Much of Japan will enter a state of emergency Tuesday, as the country struggles to rein in the coronavirus pandemic, months after the first domestic cases were reported.
Prime Minister Shinzo Abe said that “basic economic activity” will continue in Tokyo, Kanagawa, Saitama, Chiba, Osaka, Hyogo and Fukuoka, the seven affected prefectures, with public transport and supermarkets remaining open, but urged people to exercise social distancing and avoid unnecessary trips.
The state of emergency was formally announced at a press conference on Tuesday, and its its expected to last for approximately one month. The declaration comes as Japan reported 252 new cases of the coronavirus and seven more deaths Monday, bringing the total number of infections to over 4,600, with 91 deaths.
Abe has faced criticism for not activating emergency measures earlier, as experts warned the true number of cases could be far higher than the official statistics suggest, due to a lack of widespread testing.
The Japanese capital Tokyo is among one of the country’s worst hit areas, and on Monday doctors in the city declared a state of medical emergency, citing a possible collapse of the healthcare system.
Ozaki Haruo, president of the Tokyo Medical Association, told reporters Monday that the rising number of coronavirus cases could result in a shortage of beds and the spreading of the virus within hospitals, according to Japanese public broadcaster NHK.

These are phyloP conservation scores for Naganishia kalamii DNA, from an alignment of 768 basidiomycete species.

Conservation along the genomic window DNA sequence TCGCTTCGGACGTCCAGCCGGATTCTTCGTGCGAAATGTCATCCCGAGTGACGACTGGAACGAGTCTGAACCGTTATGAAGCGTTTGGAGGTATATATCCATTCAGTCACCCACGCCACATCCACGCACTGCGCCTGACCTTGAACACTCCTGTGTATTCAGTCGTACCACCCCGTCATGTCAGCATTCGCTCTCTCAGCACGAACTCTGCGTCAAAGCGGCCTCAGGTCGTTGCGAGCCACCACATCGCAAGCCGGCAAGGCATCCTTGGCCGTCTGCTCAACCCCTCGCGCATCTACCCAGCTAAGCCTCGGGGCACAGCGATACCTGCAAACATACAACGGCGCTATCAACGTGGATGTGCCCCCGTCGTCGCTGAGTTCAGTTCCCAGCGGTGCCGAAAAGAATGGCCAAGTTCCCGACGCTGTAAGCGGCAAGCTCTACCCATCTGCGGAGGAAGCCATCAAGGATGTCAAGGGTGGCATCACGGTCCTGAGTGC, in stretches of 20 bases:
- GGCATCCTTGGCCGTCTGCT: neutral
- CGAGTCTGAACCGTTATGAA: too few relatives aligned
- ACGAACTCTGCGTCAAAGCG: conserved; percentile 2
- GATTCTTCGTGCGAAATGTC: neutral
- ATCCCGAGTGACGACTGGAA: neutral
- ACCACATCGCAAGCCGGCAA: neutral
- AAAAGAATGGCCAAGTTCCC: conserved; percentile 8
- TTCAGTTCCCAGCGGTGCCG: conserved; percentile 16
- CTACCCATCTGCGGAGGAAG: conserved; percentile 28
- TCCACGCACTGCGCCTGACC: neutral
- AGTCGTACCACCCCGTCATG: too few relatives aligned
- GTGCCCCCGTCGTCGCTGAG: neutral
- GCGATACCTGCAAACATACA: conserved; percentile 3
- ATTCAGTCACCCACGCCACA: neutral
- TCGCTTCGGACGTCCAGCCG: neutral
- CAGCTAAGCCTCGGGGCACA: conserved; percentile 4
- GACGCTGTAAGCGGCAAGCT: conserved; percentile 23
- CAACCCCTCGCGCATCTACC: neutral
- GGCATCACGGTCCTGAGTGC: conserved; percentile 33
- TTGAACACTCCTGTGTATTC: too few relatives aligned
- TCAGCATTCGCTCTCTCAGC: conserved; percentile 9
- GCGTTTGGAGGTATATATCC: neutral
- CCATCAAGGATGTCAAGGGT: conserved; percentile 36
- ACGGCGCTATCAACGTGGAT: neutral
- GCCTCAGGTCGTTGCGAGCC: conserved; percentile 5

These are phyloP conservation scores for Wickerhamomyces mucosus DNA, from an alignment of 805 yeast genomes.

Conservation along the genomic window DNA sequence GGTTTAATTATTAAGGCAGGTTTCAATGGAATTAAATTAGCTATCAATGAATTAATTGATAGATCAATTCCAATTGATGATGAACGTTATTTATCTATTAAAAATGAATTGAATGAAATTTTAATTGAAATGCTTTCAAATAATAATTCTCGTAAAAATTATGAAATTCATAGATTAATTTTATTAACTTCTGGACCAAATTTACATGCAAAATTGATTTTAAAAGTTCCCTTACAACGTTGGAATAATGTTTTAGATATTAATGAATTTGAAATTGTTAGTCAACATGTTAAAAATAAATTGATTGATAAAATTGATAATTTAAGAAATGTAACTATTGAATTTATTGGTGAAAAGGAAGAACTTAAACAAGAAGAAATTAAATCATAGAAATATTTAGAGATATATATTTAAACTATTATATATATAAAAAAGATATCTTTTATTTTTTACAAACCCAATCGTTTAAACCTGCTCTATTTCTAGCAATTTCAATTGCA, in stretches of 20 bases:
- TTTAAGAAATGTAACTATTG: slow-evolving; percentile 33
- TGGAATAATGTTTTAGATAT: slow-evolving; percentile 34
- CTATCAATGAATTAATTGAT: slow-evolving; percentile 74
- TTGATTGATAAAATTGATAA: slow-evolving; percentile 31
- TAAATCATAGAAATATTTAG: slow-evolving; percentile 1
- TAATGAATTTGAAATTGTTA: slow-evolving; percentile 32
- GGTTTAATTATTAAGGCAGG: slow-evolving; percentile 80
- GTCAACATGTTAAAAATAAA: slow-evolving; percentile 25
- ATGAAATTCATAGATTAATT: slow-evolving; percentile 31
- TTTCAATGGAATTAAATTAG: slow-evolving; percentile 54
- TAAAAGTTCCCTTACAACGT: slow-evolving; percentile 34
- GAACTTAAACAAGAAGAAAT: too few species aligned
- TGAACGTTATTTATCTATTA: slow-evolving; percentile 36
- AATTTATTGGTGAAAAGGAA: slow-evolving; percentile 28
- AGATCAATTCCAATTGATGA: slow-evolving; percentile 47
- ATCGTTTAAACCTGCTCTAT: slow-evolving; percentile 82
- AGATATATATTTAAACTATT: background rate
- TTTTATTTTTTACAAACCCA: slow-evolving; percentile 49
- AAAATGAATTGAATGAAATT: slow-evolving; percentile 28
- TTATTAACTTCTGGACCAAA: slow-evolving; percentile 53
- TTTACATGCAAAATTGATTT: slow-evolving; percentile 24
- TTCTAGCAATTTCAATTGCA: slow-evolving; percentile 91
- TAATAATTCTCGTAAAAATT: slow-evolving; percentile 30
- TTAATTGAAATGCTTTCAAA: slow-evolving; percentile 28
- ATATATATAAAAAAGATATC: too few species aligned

When this happens, medical staff will be unable to provide services to critically ill patients, Ozaki said, adding that the next six weeks will be critical in preventing an “explosive spread” of the virus.
Japan only has seven intensive care beds for every 100,000 people, a fifth of the proportion available in the US.
Part of the problem is that authorities had previously been urging anyone with symptoms to go to hospital, putting additional strain on the health care system. However, Dr. Yoshihiro Takayama, an infectious diseases specialist at Okinawa Chubu Hospital, said that the authorities are preparing to shift to a new policy of requiring those with mild symptoms to “self-isolate at home.”
Takayama was concerned however that the number of cases could be far greater than it appears from the official statistics, due to the paucity of testing nationwide.
As of last week, Japan had only conducted some 30,000 tests, compared with almost 400,000 carried out in neighboring South Korea.
“In some cases, the number of patients may be several times, or could be ten times more. I think it is necessary to use such imagination and prepare the medical system to deal with it,” Takayama said. “The battle has only just begun.”
The country is also facing a potential shortage of ventilators for the worst affected. As of February, Japan was estimated to have more than 22,000 ventilators, for a population of over 126 million, according to a report in NHK.
At least 40% of those ventilators are already in use, as officials scramble to ramp up production and source new machines from overseas.